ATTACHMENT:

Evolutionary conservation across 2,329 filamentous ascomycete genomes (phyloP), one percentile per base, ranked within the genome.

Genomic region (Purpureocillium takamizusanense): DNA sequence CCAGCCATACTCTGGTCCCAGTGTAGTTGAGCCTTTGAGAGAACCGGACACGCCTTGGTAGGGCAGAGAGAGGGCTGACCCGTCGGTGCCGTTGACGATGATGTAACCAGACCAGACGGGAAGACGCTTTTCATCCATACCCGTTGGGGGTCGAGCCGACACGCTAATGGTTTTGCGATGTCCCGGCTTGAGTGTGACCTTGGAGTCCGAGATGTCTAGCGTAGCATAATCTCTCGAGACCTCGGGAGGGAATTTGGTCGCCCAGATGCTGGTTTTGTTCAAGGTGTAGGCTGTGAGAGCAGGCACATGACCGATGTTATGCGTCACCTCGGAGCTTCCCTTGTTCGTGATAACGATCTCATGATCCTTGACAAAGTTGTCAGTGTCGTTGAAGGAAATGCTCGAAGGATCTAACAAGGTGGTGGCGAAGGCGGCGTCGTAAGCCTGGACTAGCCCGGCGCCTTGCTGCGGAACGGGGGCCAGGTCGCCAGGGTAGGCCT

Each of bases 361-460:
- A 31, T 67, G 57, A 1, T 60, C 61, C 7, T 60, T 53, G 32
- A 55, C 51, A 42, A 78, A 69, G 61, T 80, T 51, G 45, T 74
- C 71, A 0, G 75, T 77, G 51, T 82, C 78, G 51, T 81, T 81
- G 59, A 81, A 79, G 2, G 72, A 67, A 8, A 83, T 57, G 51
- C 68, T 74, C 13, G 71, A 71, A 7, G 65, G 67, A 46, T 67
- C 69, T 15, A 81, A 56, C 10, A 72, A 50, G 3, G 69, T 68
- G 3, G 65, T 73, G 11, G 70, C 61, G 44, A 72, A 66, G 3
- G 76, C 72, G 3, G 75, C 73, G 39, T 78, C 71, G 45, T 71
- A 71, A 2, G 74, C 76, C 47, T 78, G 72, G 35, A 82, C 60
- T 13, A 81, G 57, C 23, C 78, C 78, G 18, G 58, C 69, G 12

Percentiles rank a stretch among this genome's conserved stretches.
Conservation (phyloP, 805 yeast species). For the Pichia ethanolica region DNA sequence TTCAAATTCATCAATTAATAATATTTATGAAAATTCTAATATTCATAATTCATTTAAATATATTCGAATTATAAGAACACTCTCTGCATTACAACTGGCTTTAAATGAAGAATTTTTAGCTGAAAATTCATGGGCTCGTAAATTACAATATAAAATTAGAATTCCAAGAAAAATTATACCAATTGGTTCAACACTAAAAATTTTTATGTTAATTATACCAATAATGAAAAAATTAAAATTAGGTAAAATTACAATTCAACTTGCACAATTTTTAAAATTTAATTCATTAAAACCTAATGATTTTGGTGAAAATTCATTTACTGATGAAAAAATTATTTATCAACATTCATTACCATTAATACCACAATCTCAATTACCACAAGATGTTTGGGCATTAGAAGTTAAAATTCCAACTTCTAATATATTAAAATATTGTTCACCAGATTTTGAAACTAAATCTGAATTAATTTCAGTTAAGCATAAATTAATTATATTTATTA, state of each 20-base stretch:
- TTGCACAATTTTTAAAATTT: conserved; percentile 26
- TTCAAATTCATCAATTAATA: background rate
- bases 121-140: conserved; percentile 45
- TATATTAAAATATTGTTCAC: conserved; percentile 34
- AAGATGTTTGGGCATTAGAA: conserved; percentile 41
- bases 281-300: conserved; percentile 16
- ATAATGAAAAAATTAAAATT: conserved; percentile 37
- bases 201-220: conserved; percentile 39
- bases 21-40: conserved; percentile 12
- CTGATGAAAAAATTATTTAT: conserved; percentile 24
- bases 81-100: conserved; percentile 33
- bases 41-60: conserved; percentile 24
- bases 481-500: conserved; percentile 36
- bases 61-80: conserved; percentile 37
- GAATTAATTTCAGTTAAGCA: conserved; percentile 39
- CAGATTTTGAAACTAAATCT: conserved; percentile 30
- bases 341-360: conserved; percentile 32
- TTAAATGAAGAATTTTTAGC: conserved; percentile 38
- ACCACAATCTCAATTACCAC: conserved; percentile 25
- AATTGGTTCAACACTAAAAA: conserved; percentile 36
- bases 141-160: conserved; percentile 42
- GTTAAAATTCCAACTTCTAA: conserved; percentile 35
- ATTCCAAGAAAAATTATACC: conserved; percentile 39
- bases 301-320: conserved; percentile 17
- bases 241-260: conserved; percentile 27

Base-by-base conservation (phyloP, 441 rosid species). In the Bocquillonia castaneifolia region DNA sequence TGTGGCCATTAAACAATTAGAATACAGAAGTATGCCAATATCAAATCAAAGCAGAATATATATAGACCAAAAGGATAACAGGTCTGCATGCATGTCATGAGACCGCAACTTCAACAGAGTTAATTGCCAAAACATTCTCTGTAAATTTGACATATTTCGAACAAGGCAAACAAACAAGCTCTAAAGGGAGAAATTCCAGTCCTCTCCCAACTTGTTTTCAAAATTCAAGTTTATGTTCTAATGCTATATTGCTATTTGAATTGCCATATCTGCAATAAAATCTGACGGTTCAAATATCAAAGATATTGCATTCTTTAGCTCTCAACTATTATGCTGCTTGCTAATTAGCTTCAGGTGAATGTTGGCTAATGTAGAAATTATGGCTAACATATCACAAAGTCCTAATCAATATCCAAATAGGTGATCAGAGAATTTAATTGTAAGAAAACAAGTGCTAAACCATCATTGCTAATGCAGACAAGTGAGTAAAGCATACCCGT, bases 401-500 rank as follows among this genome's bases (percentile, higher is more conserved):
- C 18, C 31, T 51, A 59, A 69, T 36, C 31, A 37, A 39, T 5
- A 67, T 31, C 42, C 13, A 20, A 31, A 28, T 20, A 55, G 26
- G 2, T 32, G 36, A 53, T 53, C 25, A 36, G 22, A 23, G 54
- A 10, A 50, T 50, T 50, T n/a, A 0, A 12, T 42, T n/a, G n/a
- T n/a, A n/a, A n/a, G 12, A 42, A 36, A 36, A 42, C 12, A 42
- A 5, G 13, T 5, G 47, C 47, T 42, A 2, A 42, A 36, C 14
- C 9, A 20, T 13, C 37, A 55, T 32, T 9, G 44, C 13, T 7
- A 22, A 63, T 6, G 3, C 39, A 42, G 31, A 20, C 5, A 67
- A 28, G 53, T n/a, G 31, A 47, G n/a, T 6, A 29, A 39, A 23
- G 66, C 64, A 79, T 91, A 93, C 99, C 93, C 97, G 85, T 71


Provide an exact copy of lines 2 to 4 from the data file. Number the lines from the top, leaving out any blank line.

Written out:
Genomic region (Purpureocillium takamizusanense): DNA sequence CCAGCCATACTCTGGTCCCAGTGTAGTTGAGCCTTTGAGAGAACCGGACACGCCTTGGTAGGGCAGAGAGAGGGCTGACCCGTCGGTGCCGTTGACGATGATGTAACCAGACCAGACGGGAAGACGCTTTTCATCCATACCCGTTGGGGGTCGAGCCGACACGCTAATGGTTTTGCGATGTCCCGGCTTGAGTGTGACCTTGGAGTCCGAGATGTCTAGCGTAGCATAATCTCTCGAGACCTCGGGAGGGAATTTGGTCGCCCAGATGCTGGTTTTGTTCAAGGTGTAGGCTGTGAGAGCAGGCACATGACCGATGTTATGCGTCACCTCGGAGCTTCCCTTGTTCGTGATAACGATCTCATGATCCTTGACAAAGTTGTCAGTGTCGTTGAAGGAAATGCTCGAAGGATCTAACAAGGTGGTGGCGAAGGCGGCGTCGTAAGCCTGGACTAGCCCGGCGCCTTGCTGCGGAACGGGGGCCAGGTCGCCAGGGTAGGCCT

Each of bases 361-460:
- A 31, T 67, G 57, A 1, T 60, C 61, C 7, T 60, T 53, G 32